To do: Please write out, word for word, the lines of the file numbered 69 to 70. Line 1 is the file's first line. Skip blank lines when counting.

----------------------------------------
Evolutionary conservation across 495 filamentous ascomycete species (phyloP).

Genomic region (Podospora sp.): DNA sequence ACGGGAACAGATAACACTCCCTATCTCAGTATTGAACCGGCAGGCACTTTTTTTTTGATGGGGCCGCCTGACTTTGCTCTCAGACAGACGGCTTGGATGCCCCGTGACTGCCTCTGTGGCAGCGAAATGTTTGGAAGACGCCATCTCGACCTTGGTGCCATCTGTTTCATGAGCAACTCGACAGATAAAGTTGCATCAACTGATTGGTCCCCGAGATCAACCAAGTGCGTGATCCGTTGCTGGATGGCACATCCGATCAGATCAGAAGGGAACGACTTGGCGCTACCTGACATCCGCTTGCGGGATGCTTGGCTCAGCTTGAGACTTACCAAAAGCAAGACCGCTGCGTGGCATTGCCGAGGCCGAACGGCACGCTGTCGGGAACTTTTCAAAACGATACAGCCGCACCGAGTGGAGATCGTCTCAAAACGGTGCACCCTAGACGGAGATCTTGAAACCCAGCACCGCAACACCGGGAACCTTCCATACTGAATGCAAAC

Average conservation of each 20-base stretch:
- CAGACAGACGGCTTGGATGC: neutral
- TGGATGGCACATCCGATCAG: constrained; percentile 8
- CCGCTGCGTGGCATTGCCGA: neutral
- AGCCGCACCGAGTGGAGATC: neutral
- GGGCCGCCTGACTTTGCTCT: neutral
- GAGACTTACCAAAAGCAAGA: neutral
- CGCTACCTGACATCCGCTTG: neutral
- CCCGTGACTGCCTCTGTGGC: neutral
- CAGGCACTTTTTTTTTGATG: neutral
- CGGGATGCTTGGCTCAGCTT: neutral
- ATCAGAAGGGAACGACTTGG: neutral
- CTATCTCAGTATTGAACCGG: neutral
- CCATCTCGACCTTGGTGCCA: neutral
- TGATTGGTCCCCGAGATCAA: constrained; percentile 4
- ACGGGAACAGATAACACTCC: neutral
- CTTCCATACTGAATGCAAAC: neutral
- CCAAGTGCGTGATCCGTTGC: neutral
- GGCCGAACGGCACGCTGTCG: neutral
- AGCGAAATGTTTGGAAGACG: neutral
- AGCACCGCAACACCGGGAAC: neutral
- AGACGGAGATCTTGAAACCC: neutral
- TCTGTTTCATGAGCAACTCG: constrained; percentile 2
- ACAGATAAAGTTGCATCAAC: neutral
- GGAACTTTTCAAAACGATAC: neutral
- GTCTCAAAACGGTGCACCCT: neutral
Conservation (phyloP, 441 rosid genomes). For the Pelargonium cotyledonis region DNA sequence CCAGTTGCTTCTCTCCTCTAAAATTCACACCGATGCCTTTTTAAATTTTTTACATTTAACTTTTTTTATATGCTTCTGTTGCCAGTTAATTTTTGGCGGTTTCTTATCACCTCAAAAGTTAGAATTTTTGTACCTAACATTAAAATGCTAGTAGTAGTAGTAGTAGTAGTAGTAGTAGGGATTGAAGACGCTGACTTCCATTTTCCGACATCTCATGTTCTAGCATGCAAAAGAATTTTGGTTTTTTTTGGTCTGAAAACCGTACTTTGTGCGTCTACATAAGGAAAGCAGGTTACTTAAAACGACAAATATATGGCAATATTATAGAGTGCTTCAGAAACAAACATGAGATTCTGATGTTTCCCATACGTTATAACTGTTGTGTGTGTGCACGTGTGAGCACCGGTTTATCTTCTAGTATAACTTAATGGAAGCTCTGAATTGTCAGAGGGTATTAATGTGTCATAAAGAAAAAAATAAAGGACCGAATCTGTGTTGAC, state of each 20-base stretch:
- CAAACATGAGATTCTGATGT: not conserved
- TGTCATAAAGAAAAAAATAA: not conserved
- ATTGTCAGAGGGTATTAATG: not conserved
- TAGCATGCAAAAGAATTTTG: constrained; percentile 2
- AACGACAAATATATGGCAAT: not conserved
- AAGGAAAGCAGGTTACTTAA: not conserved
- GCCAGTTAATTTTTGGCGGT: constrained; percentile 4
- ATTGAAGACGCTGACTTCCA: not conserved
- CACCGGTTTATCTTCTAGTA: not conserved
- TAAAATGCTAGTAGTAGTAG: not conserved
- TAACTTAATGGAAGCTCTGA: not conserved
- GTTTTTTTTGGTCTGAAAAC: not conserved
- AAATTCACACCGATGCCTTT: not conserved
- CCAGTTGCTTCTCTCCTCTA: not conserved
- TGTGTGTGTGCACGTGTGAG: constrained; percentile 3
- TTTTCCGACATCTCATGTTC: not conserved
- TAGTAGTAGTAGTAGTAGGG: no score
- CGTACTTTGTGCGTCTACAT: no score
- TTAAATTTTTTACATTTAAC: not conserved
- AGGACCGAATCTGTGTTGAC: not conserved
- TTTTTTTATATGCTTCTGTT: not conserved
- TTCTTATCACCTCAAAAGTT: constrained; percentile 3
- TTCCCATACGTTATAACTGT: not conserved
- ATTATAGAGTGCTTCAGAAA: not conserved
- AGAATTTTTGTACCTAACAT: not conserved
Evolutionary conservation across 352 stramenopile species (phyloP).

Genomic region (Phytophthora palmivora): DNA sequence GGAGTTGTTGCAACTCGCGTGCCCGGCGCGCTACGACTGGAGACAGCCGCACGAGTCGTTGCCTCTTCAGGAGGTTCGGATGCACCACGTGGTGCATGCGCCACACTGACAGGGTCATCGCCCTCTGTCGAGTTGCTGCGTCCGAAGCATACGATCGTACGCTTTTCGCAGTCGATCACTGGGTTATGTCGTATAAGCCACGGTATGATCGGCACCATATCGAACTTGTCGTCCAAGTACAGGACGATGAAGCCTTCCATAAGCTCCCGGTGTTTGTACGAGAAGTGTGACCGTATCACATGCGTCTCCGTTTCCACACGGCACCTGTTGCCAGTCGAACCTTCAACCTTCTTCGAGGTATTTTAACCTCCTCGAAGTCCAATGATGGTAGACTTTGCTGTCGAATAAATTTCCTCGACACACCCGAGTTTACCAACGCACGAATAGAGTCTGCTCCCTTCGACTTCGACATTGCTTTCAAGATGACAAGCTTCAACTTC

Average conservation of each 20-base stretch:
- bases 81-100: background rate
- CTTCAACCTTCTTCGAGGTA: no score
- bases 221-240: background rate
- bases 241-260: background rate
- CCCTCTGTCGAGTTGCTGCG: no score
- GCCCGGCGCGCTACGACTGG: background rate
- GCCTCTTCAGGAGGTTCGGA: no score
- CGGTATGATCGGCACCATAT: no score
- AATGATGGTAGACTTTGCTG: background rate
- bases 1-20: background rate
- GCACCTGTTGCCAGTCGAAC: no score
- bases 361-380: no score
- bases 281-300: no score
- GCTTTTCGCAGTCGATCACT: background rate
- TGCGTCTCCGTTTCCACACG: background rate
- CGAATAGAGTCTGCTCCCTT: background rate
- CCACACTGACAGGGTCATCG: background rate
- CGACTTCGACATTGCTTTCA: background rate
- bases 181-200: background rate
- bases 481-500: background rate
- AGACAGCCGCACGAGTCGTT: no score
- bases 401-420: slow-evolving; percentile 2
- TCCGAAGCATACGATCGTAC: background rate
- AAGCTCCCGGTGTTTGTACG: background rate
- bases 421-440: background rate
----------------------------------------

- bases 361-380: no score
- bases 281-300: no score